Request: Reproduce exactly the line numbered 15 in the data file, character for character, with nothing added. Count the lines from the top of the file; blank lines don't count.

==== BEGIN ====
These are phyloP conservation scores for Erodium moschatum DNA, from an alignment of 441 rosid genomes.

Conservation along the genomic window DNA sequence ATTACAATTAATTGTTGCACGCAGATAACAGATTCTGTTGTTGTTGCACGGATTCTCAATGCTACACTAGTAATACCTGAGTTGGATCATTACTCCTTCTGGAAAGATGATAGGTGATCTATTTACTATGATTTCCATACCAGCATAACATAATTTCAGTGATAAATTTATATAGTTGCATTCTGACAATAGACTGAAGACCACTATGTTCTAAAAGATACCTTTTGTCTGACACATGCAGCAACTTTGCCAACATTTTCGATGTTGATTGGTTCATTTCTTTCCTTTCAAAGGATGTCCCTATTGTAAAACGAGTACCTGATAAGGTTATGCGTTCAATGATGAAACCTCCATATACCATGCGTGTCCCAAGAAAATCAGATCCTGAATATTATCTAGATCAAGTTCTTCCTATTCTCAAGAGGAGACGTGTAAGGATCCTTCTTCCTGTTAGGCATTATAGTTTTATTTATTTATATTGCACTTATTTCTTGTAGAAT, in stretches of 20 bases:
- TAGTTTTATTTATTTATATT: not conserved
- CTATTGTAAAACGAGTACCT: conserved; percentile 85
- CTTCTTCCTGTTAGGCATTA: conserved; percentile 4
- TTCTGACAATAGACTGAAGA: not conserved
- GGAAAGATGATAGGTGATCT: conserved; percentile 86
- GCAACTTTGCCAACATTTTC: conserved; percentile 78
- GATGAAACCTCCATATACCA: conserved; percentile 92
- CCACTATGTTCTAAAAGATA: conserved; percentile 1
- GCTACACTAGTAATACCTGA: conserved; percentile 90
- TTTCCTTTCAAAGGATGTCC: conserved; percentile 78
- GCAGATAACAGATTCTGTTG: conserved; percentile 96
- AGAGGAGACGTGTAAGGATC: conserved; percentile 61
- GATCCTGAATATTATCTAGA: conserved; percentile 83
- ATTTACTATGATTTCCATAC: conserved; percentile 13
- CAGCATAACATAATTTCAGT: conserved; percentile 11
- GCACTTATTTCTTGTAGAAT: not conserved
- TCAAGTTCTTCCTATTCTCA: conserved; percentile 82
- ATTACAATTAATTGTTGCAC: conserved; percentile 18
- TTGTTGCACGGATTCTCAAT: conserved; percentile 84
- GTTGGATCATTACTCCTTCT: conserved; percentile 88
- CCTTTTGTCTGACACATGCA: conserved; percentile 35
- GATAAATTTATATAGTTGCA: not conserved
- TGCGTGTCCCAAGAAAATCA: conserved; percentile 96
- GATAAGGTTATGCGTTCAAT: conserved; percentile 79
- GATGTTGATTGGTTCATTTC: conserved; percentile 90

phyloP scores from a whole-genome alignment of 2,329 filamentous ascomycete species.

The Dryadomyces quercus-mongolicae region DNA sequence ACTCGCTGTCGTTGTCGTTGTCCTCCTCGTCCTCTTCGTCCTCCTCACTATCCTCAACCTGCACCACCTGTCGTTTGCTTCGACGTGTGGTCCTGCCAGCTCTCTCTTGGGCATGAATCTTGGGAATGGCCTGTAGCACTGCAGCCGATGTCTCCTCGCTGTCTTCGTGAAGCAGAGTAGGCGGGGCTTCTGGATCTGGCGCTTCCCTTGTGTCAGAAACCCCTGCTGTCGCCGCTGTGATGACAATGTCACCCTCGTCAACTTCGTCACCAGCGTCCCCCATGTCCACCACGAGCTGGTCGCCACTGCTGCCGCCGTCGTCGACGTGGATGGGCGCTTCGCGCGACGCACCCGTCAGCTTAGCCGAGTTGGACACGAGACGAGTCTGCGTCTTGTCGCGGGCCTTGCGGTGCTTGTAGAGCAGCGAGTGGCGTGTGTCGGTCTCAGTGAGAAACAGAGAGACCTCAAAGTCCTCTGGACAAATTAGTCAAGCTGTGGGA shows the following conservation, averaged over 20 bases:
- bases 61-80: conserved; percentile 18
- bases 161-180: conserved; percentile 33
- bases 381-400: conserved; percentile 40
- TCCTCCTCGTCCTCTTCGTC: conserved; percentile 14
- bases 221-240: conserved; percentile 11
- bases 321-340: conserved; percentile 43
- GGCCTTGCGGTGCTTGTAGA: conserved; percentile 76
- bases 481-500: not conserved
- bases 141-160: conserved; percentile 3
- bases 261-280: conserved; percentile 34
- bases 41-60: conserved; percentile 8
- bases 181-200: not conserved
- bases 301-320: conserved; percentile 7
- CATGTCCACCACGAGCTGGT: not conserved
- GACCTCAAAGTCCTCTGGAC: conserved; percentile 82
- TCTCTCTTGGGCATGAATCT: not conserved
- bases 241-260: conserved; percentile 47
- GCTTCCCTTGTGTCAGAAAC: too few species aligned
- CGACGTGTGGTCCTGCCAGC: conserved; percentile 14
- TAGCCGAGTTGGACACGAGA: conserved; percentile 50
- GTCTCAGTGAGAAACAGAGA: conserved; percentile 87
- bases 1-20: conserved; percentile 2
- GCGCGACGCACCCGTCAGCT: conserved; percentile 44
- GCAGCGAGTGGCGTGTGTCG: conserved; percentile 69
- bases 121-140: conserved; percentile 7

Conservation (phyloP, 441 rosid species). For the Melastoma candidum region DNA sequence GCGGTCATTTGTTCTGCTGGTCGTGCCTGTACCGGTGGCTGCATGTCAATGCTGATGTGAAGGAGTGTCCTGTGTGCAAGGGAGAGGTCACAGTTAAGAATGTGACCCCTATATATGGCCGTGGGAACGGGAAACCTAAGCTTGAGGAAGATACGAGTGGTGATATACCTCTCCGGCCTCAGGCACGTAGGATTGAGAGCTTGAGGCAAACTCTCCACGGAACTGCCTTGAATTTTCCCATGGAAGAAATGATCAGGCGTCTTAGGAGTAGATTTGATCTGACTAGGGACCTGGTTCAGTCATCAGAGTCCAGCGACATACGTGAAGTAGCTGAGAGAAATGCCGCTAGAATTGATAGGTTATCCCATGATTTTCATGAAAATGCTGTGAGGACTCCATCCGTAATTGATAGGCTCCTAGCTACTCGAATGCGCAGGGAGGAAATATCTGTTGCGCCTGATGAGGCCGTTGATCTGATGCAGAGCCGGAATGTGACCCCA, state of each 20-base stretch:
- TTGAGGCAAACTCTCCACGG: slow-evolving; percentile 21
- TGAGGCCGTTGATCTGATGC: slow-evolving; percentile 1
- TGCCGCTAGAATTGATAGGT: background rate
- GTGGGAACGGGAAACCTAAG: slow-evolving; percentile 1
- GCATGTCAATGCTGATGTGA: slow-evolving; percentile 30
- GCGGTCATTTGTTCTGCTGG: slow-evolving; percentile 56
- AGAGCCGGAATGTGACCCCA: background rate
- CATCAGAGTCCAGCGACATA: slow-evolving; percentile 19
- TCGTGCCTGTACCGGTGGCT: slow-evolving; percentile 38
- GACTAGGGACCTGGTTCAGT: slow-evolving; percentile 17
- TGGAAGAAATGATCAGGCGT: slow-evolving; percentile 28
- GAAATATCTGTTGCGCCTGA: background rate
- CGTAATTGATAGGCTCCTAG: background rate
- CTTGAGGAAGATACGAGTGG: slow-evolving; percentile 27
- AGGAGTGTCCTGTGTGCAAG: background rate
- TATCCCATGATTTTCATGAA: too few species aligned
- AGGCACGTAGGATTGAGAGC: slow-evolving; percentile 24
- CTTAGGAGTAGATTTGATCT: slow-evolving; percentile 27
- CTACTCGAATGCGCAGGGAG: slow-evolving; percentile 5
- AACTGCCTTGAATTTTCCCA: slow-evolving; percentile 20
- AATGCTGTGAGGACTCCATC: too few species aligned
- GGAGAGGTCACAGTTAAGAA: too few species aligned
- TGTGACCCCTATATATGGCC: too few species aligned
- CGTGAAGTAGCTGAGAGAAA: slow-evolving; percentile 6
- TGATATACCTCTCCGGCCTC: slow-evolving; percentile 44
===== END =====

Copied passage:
- GATCCTGAATATTATCTAGA: conserved; percentile 83